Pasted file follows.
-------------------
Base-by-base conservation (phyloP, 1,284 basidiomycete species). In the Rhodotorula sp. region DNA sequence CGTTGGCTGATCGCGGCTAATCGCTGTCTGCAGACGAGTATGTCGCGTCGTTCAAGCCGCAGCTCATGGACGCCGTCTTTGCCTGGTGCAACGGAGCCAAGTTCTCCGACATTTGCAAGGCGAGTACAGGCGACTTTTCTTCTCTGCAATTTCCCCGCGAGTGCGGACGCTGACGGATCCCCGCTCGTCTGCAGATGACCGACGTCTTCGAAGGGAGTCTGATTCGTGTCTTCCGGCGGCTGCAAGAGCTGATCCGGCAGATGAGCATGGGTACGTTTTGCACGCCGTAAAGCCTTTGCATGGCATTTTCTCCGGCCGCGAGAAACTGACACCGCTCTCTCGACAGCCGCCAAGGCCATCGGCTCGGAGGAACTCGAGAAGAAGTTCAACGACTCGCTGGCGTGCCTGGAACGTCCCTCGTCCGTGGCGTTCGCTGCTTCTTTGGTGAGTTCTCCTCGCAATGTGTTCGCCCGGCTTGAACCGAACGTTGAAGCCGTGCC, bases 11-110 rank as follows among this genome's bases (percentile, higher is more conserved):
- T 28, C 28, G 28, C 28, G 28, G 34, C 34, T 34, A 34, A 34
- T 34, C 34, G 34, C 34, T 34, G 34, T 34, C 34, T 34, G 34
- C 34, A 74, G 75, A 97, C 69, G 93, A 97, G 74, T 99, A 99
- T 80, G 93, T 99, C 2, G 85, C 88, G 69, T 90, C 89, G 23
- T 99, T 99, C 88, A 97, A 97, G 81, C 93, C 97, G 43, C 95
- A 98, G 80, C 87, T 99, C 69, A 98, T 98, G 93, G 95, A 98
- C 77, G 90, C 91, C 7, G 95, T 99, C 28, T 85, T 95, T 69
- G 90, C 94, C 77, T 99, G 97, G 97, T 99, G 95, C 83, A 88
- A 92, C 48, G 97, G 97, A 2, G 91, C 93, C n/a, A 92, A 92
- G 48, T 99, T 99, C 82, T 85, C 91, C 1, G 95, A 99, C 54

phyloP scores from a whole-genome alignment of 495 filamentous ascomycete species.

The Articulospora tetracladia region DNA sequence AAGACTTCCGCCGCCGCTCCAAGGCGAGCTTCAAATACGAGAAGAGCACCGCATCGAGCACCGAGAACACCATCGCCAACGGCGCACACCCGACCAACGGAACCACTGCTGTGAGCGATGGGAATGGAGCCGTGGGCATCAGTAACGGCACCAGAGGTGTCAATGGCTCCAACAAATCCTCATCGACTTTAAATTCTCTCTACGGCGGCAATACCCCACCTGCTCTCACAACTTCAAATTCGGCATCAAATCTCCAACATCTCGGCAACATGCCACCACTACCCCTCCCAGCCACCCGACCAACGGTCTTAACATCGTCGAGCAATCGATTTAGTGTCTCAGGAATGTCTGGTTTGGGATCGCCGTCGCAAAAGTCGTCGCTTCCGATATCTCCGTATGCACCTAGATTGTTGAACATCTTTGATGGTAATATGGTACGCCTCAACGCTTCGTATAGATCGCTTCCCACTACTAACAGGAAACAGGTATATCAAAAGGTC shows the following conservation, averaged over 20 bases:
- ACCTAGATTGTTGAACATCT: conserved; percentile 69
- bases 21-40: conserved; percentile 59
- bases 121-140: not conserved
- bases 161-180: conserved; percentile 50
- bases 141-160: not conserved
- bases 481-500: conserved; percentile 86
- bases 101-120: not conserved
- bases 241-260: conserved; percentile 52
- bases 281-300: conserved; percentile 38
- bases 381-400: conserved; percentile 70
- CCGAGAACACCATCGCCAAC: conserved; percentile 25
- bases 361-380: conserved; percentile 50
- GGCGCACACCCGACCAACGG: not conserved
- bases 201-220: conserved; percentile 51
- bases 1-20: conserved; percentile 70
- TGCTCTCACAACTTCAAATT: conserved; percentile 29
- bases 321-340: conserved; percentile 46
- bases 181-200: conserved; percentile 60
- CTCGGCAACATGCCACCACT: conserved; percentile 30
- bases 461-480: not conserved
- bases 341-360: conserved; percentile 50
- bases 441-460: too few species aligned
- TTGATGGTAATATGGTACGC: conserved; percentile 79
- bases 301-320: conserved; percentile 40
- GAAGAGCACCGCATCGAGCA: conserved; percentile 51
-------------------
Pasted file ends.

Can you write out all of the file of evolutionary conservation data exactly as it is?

Base-by-base conservation (phyloP, 1,284 basidiomycete species). In the Rhodotorula sp. region DNA sequence CGTTGGCTGATCGCGGCTAATCGCTGTCTGCAGACGAGTATGTCGCGTCGTTCAAGCCGCAGCTCATGGACGCCGTCTTTGCCTGGTGCAACGGAGCCAAGTTCTCCGACATTTGCAAGGCGAGTACAGGCGACTTTTCTTCTCTGCAATTTCCCCGCGAGTGCGGACGCTGACGGATCCCCGCTCGTCTGCAGATGACCGACGTCTTCGAAGGGAGTCTGATTCGTGTCTTCCGGCGGCTGCAAGAGCTGATCCGGCAGATGAGCATGGGTACGTTTTGCACGCCGTAAAGCCTTTGCATGGCATTTTCTCCGGCCGCGAGAAACTGACACCGCTCTCTCGACAGCCGCCAAGGCCATCGGCTCGGAGGAACTCGAGAAGAAGTTCAACGACTCGCTGGCGTGCCTGGAACGTCCCTCGTCCGTGGCGTTCGCTGCTTCTTTGGTGAGTTCTCCTCGCAATGTGTTCGCCCGGCTTGAACCGAACGTTGAAGCCGTGCC, bases 11-110 rank as follows among this genome's bases (percentile, higher is more conserved):
- T 28, C 28, G 28, C 28, G 28, G 34, C 34, T 34, A 34, A 34
- T 34, C 34, G 34, C 34, T 34, G 34, T 34, C 34, T 34, G 34
- C 34, A 74, G 75, A 97, C 69, G 93, A 97, G 74, T 99, A 99
- T 80, G 93, T 99, C 2, G 85, C 88, G 69, T 90, C 89, G 23
- T 99, T 99, C 88, A 97, A 97, G 81, C 93, C 97, G 43, C 95
- A 98, G 80, C 87, T 99, C 69, A 98, T 98, G 93, G 95, A 98
- C 77, G 90, C 91, C 7, G 95, T 99, C 28, T 85, T 95, T 69
- G 90, C 94, C 77, T 99, G 97, G 97, T 99, G 95, C 83, A 88
- A 92, C 48, G 97, G 97, A 2, G 91, C 93, C n/a, A 92, A 92
- G 48, T 99, T 99, C 82, T 85, C 91, C 1, G 95, A 99, C 54

phyloP scores from a whole-genome alignment of 495 filamentous ascomycete species.

The Articulospora tetracladia region DNA sequence AAGACTTCCGCCGCCGCTCCAAGGCGAGCTTCAAATACGAGAAGAGCACCGCATCGAGCACCGAGAACACCATCGCCAACGGCGCACACCCGACCAACGGAACCACTGCTGTGAGCGATGGGAATGGAGCCGTGGGCATCAGTAACGGCACCAGAGGTGTCAATGGCTCCAACAAATCCTCATCGACTTTAAATTCTCTCTACGGCGGCAATACCCCACCTGCTCTCACAACTTCAAATTCGGCATCAAATCTCCAACATCTCGGCAACATGCCACCACTACCCCTCCCAGCCACCCGACCAACGGTCTTAACATCGTCGAGCAATCGATTTAGTGTCTCAGGAATGTCTGGTTTGGGATCGCCGTCGCAAAAGTCGTCGCTTCCGATATCTCCGTATGCACCTAGATTGTTGAACATCTTTGATGGTAATATGGTACGCCTCAACGCTTCGTATAGATCGCTTCCCACTACTAACAGGAAACAGGTATATCAAAAGGTC shows the following conservation, averaged over 20 bases:
- ACCTAGATTGTTGAACATCT: conserved; percentile 69
- bases 21-40: conserved; percentile 59
- bases 121-140: not conserved
- bases 161-180: conserved; percentile 50
- bases 141-160: not conserved
- bases 481-500: conserved; percentile 86
- bases 101-120: not conserved
- bases 241-260: conserved; percentile 52
- bases 281-300: conserved; percentile 38
- bases 381-400: conserved; percentile 70
- CCGAGAACACCATCGCCAAC: conserved; percentile 25
- bases 361-380: conserved; percentile 50
- GGCGCACACCCGACCAACGG: not conserved
- bases 201-220: conserved; percentile 51
- bases 1-20: conserved; percentile 70
- TGCTCTCACAACTTCAAATT: conserved; percentile 29
- bases 321-340: conserved; percentile 46
- bases 181-200: conserved; percentile 60
- CTCGGCAACATGCCACCACT: conserved; percentile 30
- bases 461-480: not conserved
- bases 341-360: conserved; percentile 50
- bases 441-460: too few species aligned
- TTGATGGTAATATGGTACGC: conserved; percentile 79
- bases 301-320: conserved; percentile 40
- GAAGAGCACCGCATCGAGCA: conserved; percentile 51